Banks High theatre program blossoms


Courtesy of Forest Grove New Times

An image used in the Forest Grove New Times when Banks High School performed “Walk Two Moons.”

By Talia Yake, Staff Writer

     Alongside a wide variety of clubs and programs, Tigard offers a broad arts department to its students—but not every school is fortunate enough to have one. For the last ten years in the small town of Banks, OR, Banks High School was without a theatre department due to limited school funds. Now, as of last year, Banks High has opened up a brand new theatre program to host an after-school drama club and to put on shows for the whole school. The theatre students at Banks High act as mentors for the middle schoolers as well as actors and technicians at their school.

     The theatre program started with Banks Middle School’s language arts teacher Madelyn Hatcher. Hatcher has been a teacher and leader of the drama department at Banks Middle School for six years and has since expanded the middle school’s arts department.

     “I had an elective that I could decide what I wanted to teach, so I decided I wanted to teach drama,” Hatcher said. “From then on, I was trying to expand the program as much as possible.”

     The middle school’s drama class started off as a small class that Hatcher created after learning that the school had been without a theatre department ten years prior. Their first year, the class got to perform a small skit for parents. From then on, the class merged with the high school, where the after school club began. Banks High put on their first play, “Our Town,” written by Thornton Wilder. Since then, the program, and the student’s abilities, have grown from the ground up.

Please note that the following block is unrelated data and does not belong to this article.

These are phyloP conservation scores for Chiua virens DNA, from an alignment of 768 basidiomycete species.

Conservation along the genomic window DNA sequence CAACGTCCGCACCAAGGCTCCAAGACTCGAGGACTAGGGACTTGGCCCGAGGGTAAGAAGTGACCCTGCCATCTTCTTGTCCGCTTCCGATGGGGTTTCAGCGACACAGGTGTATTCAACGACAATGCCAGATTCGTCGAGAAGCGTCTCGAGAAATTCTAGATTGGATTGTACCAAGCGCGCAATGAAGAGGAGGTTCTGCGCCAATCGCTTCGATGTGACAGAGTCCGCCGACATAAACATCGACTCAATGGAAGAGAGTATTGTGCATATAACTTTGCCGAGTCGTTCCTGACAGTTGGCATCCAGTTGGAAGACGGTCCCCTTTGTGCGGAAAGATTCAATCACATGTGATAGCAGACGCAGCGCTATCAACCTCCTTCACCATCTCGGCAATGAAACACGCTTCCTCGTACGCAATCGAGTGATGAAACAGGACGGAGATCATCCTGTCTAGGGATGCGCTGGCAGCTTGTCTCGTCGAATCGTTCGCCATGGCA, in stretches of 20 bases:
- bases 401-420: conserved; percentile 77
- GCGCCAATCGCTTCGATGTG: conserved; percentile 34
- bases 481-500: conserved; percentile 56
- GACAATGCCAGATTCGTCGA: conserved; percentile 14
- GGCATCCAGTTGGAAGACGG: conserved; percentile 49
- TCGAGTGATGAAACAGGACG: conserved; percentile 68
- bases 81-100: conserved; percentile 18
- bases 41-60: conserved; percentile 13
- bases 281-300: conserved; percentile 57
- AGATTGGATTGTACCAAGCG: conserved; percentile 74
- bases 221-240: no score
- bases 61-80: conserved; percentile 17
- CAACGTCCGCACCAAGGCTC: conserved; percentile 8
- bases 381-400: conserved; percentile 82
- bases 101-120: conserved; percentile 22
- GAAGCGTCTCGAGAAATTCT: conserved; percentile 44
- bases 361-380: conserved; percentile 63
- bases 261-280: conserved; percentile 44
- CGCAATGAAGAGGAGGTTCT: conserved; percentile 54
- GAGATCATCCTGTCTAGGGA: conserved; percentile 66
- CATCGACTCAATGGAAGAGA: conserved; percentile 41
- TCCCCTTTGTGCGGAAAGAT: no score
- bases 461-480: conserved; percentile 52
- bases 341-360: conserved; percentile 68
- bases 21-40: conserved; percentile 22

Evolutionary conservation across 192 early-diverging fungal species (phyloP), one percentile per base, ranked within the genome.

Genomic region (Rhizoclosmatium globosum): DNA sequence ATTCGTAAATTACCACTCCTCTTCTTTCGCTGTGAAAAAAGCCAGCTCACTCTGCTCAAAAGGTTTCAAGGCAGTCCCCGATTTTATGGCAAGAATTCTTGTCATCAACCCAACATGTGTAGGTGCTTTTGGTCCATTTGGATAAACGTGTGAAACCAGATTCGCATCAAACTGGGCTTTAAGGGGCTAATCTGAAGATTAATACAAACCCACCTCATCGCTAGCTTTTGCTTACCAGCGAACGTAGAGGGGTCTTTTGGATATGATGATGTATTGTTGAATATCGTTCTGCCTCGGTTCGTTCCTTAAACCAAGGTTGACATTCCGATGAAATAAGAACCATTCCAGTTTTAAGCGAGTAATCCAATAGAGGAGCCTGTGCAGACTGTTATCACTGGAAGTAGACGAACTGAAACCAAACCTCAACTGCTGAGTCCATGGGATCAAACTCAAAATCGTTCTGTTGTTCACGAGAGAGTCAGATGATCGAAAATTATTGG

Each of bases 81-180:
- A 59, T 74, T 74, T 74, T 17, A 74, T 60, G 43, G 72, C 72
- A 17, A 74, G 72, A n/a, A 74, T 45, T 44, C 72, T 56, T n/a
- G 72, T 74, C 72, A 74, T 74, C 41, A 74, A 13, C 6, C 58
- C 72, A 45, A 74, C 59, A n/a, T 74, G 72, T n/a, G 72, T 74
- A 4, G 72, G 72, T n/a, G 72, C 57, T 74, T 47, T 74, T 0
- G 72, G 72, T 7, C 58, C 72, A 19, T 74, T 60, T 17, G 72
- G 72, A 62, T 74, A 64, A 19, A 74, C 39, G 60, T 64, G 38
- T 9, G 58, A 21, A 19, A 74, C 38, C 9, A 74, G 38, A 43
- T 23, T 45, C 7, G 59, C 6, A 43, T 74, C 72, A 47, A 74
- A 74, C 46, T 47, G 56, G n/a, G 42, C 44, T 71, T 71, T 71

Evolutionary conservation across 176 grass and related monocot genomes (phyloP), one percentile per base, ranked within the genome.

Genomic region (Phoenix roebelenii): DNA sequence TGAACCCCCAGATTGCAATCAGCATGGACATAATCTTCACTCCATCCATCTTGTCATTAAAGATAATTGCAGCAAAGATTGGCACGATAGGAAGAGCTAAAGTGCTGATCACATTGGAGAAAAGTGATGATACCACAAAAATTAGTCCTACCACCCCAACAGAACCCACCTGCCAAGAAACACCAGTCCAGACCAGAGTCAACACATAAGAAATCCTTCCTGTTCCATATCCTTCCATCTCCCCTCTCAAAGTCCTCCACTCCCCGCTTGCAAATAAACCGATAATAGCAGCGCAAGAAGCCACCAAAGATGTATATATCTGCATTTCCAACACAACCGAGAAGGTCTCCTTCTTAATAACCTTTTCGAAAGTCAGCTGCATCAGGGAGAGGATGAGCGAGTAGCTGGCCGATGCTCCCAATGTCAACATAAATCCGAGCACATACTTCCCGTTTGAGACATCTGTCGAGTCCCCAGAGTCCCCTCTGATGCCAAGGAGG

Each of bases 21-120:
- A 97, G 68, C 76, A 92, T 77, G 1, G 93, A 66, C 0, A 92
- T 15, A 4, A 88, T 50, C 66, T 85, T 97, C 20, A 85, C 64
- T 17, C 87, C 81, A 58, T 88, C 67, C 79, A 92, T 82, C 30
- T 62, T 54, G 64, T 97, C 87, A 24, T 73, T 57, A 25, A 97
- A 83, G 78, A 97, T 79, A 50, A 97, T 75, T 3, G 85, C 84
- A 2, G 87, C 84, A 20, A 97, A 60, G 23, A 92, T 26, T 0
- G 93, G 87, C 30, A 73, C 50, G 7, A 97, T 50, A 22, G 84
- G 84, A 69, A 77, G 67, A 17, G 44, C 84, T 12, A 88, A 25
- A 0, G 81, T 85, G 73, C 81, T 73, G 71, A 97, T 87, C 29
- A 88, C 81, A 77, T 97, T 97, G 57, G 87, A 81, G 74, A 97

As the department grew in both schools, so did the relationships between the students. Hatcher explained that the way shows are operated at Banks are very student-run, much like Tigard’s productions. The middle school has a total of three theatre classes—one for stagecraft and tech, and two classes for theatre one and theatre two. Their productions are in-class shows, while at the high school, the auditions held for each show are open to the whole school. Hatcher says that sometimes the high school’s drama club will come to the middle school to help out backstage for the shows and take on the responsibility of being mentors to the middle school students.

     “Sometimes they have to become mentors for the middle school plays, or they’ll help out backstage where they’ll take on those roles as a leader, instead of an actor,” Hatcher said.

     Madelyn Hatcher has put in a lot of work to ensure that her students have a safe and welcoming place to learn and grow as members of the theatre. With the work the students put into raising the money to keep the program they’ve built and grown, it seems that the Banks High School program will stay, and be a home for students in the years to come.